What is the ASVAB?
The Armed Services Vocational Aptitude Battery (ASVAB) is a multi-aptitude test battery that is designed to measure your aptitudes (abilities) at this time in your life. It consists of eight short, individual tests covering verbal skills, math skills, science and technical skills. Hundreds of thousands of high school students participate annually. It is offered at no cost and no obligation to high school juniors and seniors as a public services and recruiting tool.
How can the ASVAB be used to explore careers?
You can use your ASVAB results with Exploring Careers: The ASVAB Career Exploration Guide. Every student who takes the ASVAB receives a copy of the Guide. It has a series of activities that will enable you to match your interests, abilities and personal preferences to over 450 civilian and military occupations.
Should you take the ASVAB if you plan to go to college?
Absolutely. The ASVAB Career Exploration Program provides you with Math, Verbal, and Science and Technical career exploration scores which can help you gauge your readiness for college. These scores can help you better understand your academic strengths and vulnerabilities. The Interest-Finder results tell you about your career-related interests which can help you choose potentially satisfying courses of study and a major that will hold your interest. The bottom line is that the ASVAB Career Exploration can help you confirm your current college plans and identify other college options that you may not have considered. Investing a few hours in your future now could save you lots of time later.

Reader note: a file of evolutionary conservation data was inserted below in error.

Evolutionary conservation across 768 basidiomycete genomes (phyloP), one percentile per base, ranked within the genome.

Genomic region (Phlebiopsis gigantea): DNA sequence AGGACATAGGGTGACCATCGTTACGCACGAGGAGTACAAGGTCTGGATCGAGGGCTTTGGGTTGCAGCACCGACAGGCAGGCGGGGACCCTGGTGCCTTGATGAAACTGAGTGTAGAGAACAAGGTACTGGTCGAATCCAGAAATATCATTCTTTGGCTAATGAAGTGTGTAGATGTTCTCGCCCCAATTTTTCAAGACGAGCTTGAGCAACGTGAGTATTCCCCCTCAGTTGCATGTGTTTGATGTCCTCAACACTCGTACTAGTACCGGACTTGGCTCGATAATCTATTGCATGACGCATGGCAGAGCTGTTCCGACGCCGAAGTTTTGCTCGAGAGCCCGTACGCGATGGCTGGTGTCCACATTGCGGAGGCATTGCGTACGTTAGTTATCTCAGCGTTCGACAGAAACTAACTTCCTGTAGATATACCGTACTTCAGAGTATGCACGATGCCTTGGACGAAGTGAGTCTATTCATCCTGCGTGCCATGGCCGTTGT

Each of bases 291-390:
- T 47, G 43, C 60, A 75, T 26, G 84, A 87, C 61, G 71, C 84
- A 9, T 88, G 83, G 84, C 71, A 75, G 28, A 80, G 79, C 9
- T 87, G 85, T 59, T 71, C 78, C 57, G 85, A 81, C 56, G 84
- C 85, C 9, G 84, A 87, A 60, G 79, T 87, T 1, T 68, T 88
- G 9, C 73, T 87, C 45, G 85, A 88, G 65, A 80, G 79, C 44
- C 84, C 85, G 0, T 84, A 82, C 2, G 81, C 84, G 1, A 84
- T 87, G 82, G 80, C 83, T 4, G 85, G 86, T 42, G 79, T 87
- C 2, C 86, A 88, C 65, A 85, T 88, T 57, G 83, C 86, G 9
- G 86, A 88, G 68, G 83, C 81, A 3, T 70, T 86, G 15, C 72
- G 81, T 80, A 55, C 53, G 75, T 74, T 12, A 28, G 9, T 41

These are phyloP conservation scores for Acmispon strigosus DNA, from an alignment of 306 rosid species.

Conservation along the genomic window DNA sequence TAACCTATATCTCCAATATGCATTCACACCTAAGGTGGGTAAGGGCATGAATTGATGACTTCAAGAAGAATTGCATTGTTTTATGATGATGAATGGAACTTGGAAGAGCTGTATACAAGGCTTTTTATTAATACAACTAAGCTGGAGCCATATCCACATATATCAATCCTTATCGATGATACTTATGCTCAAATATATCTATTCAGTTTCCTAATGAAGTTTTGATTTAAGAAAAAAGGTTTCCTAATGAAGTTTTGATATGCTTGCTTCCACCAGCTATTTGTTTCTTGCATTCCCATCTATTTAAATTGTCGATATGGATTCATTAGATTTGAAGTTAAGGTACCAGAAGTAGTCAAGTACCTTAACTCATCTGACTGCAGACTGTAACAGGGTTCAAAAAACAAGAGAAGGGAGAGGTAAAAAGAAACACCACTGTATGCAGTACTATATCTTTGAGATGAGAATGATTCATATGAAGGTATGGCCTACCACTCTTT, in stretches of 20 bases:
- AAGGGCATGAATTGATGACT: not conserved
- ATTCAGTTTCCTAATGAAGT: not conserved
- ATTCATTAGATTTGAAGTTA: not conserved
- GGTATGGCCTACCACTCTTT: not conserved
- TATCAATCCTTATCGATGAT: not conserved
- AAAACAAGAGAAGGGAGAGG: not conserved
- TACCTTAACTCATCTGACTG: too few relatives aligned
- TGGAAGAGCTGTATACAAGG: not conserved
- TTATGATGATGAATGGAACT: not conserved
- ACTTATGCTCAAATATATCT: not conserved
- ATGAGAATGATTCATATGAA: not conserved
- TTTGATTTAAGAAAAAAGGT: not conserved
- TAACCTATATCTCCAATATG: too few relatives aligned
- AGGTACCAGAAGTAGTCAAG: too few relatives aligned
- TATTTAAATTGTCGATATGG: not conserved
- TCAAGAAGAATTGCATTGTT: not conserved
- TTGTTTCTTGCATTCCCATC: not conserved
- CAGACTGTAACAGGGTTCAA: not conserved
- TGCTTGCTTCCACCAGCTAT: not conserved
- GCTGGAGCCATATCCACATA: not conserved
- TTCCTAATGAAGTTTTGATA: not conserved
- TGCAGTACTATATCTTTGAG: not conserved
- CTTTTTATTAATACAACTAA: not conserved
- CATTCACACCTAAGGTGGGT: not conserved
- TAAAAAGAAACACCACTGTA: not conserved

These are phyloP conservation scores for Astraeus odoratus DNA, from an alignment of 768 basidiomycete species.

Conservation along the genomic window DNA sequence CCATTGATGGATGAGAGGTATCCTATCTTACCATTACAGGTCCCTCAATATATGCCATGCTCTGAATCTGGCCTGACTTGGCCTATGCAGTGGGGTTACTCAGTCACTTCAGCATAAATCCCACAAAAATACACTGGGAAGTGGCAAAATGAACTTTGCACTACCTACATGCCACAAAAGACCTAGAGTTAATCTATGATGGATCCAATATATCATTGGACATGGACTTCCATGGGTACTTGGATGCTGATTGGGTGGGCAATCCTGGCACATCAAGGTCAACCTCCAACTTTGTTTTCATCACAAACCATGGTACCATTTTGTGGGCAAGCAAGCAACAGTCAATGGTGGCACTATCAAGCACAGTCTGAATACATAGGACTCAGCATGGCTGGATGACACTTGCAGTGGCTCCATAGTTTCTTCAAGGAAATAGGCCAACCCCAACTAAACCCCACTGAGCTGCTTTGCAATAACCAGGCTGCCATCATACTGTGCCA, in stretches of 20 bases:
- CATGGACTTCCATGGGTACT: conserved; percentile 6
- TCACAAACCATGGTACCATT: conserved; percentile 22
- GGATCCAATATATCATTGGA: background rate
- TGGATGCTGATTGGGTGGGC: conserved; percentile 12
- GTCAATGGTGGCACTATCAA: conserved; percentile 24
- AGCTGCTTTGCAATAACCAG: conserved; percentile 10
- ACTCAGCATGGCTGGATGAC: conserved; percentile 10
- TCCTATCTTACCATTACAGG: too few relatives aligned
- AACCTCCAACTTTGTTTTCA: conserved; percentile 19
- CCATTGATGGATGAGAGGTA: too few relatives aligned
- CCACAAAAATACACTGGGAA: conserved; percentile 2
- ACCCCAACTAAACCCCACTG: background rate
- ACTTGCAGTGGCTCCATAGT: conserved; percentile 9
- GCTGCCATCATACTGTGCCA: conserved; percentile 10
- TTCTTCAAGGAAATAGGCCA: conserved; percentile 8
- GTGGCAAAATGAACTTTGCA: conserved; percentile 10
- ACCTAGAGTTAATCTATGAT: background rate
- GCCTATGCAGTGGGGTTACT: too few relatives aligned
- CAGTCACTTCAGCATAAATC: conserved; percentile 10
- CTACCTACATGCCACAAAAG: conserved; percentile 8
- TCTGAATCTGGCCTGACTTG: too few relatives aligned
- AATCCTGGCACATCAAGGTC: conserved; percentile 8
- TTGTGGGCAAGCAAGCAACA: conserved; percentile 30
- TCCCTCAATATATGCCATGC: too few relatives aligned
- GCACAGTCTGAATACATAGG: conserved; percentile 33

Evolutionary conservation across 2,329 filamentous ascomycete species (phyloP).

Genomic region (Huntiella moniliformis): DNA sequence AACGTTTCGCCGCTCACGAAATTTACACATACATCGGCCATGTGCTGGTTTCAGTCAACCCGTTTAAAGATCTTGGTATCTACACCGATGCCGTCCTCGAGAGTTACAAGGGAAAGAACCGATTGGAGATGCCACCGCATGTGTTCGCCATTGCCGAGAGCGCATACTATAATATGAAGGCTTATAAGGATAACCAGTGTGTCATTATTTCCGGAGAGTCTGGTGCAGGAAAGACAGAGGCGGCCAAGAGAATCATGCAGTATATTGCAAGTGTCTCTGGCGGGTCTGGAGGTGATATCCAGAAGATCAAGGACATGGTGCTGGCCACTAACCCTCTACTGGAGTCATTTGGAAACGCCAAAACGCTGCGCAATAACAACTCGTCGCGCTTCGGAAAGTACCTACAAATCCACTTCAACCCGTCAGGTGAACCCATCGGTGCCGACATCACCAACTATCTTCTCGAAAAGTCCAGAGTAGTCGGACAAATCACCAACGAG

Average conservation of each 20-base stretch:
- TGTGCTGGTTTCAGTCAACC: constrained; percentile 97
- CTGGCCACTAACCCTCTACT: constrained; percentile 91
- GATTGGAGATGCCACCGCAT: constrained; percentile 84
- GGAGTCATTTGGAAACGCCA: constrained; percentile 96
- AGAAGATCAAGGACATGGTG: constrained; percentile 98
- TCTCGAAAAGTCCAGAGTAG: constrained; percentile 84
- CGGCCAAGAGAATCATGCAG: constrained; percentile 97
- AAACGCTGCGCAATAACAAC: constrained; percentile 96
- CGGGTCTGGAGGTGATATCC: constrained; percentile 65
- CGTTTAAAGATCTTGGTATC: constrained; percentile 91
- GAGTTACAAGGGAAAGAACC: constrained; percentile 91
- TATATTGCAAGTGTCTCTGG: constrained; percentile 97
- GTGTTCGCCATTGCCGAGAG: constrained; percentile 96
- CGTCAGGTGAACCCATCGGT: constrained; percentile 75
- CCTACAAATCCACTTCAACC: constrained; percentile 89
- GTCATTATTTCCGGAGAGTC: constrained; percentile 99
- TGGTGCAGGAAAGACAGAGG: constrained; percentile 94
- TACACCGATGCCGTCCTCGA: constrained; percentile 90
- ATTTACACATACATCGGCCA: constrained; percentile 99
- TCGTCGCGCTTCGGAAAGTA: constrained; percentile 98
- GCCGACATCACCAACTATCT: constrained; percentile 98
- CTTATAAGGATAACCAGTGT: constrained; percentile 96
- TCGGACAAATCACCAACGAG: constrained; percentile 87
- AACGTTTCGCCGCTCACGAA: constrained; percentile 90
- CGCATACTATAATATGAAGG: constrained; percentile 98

What is the relationship between the ASVAB and the military?
If you are a junior or a senior, you can use scores from your ASVAB to enlist in the military after graduation. However, you are under no obligation to join the military as a result of taking the ASVAB. Most students take the ASVAB for career exploration and have no interest in the Armed Services. Others wish to explore military career possibilities. If you have high scores, recruiters may contact you to discuss current career opportunities and available scholarship monies. If you are interested, you may talk with them. If not, just say "Thank you, sorry, not interested." Furthermore, there is no relationship between the ASVAB and Selective Service Registration.
I am interested in taking the ASVAB at Euclid High School. What next?
The ASVAB will be given to EHS students on Thursday, April 13th at 7:30 am in the Little Theater. You must see Commander Dennis Morek (NJROTC room) prior to the test day in order to sign up and complete the paperwork necessary prior to the test day.